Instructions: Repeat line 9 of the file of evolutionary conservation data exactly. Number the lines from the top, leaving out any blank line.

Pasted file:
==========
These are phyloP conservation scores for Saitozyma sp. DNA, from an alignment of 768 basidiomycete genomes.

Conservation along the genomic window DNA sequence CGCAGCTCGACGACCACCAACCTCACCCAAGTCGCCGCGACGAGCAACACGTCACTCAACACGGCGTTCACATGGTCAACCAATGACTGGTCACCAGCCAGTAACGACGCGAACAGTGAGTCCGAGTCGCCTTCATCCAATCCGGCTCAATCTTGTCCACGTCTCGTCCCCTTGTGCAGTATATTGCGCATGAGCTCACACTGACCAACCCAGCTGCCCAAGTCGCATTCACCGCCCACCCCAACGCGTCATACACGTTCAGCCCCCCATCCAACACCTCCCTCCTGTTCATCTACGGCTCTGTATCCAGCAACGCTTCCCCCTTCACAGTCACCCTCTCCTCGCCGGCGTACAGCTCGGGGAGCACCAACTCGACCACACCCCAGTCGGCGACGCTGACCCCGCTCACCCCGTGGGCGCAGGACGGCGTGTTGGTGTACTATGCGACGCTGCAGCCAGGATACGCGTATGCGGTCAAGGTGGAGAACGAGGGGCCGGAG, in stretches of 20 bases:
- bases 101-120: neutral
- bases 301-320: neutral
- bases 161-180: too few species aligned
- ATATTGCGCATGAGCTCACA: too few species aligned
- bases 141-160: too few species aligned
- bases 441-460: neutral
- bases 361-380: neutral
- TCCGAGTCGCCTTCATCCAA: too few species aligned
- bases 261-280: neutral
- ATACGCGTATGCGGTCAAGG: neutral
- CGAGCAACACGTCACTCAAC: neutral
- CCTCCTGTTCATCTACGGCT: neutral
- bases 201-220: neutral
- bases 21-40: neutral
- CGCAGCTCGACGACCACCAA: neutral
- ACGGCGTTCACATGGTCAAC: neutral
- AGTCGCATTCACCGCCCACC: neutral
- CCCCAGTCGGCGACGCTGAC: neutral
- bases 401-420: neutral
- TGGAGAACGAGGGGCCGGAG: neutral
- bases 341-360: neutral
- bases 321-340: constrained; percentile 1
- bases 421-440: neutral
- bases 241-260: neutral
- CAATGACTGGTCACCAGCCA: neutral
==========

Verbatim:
- bases 361-380: neutral